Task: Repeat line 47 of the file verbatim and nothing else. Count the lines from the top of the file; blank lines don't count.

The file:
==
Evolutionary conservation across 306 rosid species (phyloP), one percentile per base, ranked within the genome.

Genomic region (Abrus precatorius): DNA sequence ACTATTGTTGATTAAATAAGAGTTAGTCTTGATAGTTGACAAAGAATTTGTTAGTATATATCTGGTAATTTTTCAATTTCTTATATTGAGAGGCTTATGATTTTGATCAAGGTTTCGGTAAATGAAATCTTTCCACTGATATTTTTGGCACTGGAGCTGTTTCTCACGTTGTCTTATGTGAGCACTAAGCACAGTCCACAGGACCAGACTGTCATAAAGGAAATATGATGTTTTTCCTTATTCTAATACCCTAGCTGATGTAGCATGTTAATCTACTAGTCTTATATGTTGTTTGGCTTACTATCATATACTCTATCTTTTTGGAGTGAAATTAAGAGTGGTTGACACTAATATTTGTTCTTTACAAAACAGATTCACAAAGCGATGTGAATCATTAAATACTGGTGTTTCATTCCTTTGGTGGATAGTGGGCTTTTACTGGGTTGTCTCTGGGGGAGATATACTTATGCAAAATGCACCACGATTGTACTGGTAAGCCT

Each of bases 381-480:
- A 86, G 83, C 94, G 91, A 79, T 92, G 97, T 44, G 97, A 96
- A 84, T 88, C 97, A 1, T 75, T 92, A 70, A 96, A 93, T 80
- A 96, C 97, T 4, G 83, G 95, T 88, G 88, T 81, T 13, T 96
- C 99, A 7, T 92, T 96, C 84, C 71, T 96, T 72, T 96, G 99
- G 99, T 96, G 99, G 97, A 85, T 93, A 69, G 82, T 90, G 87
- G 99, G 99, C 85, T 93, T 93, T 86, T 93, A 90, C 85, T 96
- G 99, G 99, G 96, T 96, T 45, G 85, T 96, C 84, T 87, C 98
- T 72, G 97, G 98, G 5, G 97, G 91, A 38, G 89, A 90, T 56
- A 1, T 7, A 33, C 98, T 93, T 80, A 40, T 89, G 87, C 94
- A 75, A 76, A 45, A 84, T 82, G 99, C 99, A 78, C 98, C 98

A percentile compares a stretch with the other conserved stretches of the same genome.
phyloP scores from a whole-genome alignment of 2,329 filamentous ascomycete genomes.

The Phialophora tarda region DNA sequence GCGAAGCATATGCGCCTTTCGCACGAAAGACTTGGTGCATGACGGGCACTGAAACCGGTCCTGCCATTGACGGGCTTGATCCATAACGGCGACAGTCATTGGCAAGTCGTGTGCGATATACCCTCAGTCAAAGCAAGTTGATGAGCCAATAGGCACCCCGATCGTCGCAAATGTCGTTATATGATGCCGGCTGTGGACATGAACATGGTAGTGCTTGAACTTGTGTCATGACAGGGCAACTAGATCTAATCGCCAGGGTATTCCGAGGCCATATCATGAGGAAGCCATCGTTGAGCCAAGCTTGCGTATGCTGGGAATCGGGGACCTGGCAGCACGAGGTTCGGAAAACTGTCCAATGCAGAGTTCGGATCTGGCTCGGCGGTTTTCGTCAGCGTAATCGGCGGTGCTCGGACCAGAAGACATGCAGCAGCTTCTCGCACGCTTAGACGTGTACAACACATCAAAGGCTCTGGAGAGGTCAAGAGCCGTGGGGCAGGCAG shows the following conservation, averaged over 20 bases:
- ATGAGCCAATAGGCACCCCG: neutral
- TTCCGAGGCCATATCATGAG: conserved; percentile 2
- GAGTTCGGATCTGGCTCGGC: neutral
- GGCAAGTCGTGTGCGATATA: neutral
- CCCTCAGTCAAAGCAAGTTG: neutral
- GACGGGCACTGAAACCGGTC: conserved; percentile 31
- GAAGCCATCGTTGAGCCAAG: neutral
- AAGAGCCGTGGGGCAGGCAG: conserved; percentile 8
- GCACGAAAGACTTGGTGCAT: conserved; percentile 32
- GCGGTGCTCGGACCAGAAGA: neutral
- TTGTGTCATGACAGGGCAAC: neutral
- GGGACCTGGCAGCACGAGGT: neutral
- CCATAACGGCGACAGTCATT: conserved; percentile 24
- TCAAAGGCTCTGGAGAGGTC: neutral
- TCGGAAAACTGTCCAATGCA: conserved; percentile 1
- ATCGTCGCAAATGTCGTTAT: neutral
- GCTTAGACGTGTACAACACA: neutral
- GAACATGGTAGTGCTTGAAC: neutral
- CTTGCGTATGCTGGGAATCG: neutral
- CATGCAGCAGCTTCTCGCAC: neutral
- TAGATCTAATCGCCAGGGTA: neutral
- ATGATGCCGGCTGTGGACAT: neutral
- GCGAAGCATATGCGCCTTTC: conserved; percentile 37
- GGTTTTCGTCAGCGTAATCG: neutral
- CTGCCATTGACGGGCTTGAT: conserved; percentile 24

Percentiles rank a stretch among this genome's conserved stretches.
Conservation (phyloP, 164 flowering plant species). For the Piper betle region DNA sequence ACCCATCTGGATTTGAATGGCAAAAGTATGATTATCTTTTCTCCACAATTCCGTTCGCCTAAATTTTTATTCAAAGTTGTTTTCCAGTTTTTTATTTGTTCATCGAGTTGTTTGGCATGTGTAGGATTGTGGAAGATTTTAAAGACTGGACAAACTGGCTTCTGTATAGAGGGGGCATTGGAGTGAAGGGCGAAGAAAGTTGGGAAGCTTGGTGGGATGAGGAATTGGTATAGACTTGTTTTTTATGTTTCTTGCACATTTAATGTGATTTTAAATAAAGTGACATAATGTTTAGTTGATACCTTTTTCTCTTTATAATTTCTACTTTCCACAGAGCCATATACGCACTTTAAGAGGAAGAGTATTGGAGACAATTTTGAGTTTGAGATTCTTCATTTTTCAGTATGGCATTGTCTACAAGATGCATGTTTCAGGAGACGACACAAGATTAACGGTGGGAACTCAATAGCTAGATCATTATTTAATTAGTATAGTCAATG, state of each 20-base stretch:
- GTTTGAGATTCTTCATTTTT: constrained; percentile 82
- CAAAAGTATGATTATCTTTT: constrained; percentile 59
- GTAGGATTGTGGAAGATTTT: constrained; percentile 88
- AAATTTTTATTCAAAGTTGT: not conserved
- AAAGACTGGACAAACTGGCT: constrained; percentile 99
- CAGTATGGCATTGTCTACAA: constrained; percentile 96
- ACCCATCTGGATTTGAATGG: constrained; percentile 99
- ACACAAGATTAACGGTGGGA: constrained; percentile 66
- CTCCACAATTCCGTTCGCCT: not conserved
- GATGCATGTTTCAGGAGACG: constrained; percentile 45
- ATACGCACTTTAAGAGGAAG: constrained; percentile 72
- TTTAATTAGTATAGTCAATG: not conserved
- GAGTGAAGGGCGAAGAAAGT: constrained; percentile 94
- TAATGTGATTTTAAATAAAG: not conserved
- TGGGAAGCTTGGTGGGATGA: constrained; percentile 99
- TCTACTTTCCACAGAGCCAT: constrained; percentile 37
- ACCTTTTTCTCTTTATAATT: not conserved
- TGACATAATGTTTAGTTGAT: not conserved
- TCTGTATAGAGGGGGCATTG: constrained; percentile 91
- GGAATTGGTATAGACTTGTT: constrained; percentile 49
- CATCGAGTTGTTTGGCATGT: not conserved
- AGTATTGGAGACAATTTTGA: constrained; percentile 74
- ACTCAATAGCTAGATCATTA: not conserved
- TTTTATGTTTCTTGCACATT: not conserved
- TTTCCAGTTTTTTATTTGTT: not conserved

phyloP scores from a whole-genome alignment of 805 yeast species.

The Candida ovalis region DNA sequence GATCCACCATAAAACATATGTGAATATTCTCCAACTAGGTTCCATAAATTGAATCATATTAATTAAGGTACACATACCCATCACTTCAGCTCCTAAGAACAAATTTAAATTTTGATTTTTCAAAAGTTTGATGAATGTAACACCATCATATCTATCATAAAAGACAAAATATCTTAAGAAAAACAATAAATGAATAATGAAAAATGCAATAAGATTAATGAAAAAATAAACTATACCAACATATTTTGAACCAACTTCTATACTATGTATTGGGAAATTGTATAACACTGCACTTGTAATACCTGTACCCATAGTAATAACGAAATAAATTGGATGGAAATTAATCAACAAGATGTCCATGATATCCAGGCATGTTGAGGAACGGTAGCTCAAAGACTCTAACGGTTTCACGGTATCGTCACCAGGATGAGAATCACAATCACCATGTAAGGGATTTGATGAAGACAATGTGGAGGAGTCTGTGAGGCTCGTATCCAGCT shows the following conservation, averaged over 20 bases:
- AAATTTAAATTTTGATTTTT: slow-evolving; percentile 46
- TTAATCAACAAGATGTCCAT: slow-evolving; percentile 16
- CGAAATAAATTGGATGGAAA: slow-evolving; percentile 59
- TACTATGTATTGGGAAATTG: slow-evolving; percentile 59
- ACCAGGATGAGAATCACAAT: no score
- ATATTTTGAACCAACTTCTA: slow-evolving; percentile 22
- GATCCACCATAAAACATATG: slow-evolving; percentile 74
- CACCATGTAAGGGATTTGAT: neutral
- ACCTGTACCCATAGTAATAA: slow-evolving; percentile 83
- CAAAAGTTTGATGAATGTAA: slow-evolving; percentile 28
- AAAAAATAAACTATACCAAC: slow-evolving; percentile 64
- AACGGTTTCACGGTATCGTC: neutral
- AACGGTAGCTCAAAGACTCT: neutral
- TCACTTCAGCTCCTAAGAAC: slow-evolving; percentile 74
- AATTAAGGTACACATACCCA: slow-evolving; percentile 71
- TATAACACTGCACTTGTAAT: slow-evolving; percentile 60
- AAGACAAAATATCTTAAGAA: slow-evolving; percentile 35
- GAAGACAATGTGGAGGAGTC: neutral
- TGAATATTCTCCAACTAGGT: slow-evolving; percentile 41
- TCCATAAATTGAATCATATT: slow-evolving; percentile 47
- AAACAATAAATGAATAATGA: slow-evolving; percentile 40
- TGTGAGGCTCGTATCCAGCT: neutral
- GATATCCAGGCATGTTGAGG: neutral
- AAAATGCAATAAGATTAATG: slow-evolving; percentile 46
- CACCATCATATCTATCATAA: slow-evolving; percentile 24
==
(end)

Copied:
- AAATTTTTATTCAAAGTTGT: not conserved